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Tag: Limber Pine threats

Limber Pines: White pine blister rust is the greatest threat facing this iconic species of southwestern Alberta’s mountains and foothills.

Thin green line: teaming up to save limber pines

Imagine driving to Beauvais Lake Provincial Park or west along Highway 3. Now imagine that only one in every 10 limber pines remains. “Alberta is at risk of losing nearly 90 per cent of its healthy limber pines in the next 100 years,” says Jodie Krakowski, Whitebark Pine Ecosystem of Canada director.

White pine blister rust is the greatest threat facing this iconic species of southwestern Alberta’s mountains and foothills. The fungus (Cronartium ribicola) that causes the disease was introduced into North America a century ago and has spread widely since. This devastating disease is fatal to all except a few naturally resistant trees. These trees are rare though.

Conservation specialists from government departments and agencies, non-profit organizations and industry have identified hundreds of the very best wild trees with natural disease resistance in Alberta to become a genetically diverse, well-adapted foundation for recovering this endangered species. 

The limber pine faces a range of other threats, too. Climate change, mountain pine beetle, human development, and increasing fire size and intensity after decades of suppression all add insult to injury in the fight to hold the thin green line.

Table setting of wedding venue — the Cowley Lions Campground Stockade near Pincher Creek in southwestern Alberta.

If these trees are lost, ripples will be felt throughout the ecosystem. Their absence will impact plants and animals throughout the landscape.

Limber pine seeds are a vital food for squirrels, bears and birds, including Clark’s nutcracker, a jay which relies heavily on the seeds to garner energy for successful breeding.

Shade from limber pines slows snowmelt in the mountains, sustaining and cooling streamflow in important fish habitat. The tree roots anchor fragile, steep soils against heavy rains and wind.


Also read | Wildfire safety procedures from AltaLink


Protection and restoration efforts are underway to reverse the decline of this unique species. Organizations like the Whitebark Pine Ecosystem Foundation of Canada, Parks Canada and the Government of Alberta are working together to support the limber pine and ecosystems they call home, and these efforts must continue long into the future.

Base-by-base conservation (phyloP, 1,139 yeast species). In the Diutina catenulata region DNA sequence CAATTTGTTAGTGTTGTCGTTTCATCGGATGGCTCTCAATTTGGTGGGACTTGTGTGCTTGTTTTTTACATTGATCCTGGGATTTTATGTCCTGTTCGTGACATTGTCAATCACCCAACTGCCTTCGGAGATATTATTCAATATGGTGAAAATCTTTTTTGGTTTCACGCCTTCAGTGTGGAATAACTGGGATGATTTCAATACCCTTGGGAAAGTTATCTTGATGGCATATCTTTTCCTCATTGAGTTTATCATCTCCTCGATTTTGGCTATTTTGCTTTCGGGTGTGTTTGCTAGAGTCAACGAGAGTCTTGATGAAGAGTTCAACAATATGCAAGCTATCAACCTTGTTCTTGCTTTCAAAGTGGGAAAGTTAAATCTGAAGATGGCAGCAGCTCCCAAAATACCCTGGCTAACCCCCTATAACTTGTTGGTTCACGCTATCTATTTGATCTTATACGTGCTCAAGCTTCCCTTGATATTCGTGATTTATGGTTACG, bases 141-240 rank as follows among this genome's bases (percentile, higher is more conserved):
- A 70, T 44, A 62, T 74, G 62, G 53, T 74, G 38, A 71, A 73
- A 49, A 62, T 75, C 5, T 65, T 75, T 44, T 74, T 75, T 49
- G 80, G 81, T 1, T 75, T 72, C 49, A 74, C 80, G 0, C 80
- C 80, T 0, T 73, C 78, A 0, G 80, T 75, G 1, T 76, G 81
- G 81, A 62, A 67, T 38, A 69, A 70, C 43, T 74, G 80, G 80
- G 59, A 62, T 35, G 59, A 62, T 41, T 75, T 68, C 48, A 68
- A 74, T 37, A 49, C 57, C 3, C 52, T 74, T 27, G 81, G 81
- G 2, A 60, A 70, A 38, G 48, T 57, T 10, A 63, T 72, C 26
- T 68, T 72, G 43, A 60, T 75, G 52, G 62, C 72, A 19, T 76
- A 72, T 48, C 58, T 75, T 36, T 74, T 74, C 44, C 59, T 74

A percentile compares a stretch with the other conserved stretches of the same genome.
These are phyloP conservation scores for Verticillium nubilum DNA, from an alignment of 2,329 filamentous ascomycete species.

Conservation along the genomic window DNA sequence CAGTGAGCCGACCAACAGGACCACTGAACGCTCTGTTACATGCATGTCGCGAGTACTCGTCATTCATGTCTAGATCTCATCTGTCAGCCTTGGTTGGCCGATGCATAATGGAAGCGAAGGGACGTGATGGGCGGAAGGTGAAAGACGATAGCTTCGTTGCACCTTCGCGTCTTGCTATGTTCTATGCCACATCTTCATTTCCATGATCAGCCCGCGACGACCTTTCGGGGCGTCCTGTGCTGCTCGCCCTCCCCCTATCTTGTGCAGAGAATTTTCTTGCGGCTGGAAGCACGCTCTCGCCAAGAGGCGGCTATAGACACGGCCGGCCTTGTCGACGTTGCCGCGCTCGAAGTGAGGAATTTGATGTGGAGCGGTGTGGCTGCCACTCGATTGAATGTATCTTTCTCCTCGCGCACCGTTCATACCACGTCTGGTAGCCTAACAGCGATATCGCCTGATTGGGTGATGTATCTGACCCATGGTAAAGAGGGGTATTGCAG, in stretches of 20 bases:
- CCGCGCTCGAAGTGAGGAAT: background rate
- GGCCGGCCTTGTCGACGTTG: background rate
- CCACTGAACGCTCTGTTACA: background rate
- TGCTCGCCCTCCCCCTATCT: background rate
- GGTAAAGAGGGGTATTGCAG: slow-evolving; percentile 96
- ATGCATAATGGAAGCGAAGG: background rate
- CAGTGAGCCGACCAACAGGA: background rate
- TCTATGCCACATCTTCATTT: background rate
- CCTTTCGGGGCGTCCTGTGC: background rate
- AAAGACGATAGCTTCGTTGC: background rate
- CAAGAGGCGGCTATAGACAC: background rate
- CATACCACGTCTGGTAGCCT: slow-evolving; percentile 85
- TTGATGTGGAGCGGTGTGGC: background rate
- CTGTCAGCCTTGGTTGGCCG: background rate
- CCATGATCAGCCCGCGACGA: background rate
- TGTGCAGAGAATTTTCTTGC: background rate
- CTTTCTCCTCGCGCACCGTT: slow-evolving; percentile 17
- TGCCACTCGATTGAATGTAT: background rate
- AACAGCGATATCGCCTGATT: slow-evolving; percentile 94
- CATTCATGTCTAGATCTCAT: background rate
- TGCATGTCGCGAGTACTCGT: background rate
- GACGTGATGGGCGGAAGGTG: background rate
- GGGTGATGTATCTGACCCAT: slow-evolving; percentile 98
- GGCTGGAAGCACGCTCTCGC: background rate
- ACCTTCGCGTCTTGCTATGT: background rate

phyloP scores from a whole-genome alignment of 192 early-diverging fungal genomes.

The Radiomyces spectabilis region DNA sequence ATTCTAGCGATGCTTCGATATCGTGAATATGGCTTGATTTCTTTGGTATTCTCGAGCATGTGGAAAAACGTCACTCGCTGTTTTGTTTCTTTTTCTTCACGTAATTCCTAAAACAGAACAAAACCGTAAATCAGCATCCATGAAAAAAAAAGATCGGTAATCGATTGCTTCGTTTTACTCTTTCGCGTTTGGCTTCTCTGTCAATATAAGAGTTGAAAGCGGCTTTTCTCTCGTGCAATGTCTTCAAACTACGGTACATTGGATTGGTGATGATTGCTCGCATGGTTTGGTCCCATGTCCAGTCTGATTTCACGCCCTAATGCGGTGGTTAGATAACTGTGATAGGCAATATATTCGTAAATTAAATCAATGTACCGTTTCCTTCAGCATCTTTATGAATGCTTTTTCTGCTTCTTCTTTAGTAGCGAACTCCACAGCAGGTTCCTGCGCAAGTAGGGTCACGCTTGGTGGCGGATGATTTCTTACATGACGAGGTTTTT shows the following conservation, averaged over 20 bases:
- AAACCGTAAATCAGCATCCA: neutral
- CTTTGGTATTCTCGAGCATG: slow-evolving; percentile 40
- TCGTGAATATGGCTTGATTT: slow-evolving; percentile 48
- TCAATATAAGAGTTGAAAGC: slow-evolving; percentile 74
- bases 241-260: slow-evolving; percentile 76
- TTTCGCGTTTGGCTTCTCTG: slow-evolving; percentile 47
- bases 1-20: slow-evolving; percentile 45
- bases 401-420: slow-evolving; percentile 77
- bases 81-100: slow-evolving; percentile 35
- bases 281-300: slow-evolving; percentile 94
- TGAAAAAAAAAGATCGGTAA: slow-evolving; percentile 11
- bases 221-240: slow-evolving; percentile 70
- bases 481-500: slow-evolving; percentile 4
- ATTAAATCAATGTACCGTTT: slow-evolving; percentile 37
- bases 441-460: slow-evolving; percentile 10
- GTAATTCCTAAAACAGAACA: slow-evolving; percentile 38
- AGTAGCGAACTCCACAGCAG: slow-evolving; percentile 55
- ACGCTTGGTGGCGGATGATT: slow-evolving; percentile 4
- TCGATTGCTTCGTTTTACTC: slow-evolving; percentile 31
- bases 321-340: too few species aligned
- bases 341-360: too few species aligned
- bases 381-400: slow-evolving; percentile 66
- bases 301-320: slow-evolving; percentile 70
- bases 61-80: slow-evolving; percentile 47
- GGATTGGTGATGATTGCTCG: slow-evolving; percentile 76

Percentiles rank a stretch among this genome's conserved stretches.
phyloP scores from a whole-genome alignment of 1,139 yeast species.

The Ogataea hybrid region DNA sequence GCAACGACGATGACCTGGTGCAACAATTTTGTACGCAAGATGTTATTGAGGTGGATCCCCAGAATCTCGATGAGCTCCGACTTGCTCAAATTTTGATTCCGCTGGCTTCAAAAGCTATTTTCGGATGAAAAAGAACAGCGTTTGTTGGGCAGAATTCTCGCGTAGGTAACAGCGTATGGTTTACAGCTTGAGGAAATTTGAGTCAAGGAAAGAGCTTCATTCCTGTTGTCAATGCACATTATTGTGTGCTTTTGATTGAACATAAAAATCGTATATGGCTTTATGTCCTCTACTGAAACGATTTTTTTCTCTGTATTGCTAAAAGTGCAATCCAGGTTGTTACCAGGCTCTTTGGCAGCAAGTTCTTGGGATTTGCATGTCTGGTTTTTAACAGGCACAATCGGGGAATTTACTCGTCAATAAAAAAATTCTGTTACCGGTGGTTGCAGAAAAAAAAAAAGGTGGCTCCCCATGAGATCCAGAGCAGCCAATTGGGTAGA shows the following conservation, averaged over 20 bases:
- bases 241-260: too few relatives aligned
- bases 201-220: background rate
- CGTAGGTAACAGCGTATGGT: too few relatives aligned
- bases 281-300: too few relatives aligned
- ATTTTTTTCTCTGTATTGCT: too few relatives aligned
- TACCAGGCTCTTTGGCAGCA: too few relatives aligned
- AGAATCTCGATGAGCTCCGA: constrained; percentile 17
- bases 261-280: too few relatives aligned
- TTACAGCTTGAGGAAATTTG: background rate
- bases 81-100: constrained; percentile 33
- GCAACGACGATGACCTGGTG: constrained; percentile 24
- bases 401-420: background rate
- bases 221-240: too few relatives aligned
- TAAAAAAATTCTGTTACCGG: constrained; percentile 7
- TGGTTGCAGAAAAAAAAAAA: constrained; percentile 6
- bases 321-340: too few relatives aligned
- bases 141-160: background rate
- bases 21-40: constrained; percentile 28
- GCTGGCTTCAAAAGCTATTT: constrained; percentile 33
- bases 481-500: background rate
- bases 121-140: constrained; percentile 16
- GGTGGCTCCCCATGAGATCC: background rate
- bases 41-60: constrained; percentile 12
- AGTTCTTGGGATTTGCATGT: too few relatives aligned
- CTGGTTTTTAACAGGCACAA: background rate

Krakowski notes that a seed planted now takes 50 years to start producing its own seeds, so restoring limber pine ecosystems will take generations.

The core of the Government of Alberta Recovery Plan  is to build up natural genetic disease resistance, so more and more trees survive blister rust and spread their resistant seeds.

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Trained teams find these rare trees. After climbing to the treetops to collect cones, scientists send the precious seeds to get tested for disease resistance. The winners, or most resistant seedlings, become the parents of future generations of seedlings grown in nurseries and planted in carefully selected sites. 

Provincial forest health staff help protect high-value trees where mountain pine beetles are a high risk. Partners also update maps of where limber pine grow so development projects can better avoid impacts. 

Take action

What can you do? First, report limber pine on your land through apps like iNaturalist to help improve the maps.

Needles grow in bunches of five and are three to nine centimetres (one to four inches) long. Trees are often bushy with upswept branches and are up to 15 metres (50 feet) tall, but sometimes they grow along the ground or as low shrubs in very windy sites.

Oblong-shaped cones are eight to 13 centimetres (three to five inches) in length, turning from green to brown and opening when ripe. 

Deter cattle from grazing in limber pine stands if you can. These areas typically provide poor forage, and seedlings and saplings can’t survive heavy traffic or compacted soils.

Drift or wire fencing can guide animals along existing pathways toward better forage. Salt blocks and water can direct cattle to other areas for grazing and shade.

If cattle need to use limber pine areas, grazing a maximum 25 per cent of yearly forage production is recommended.

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Waterton Biosphere Region will be partnering with WPEFC to offer two workshops on beneficial management practices for grazing in limber pine stands, on June 12 from 1:30 to 4:30 p.m. (Beauvais area) and July 16 from 9 a.m. to noon (Waldron area).

Contact Thomas to register for a workshop.

For more information about the species and ongoing recovery efforts, check out limber pines.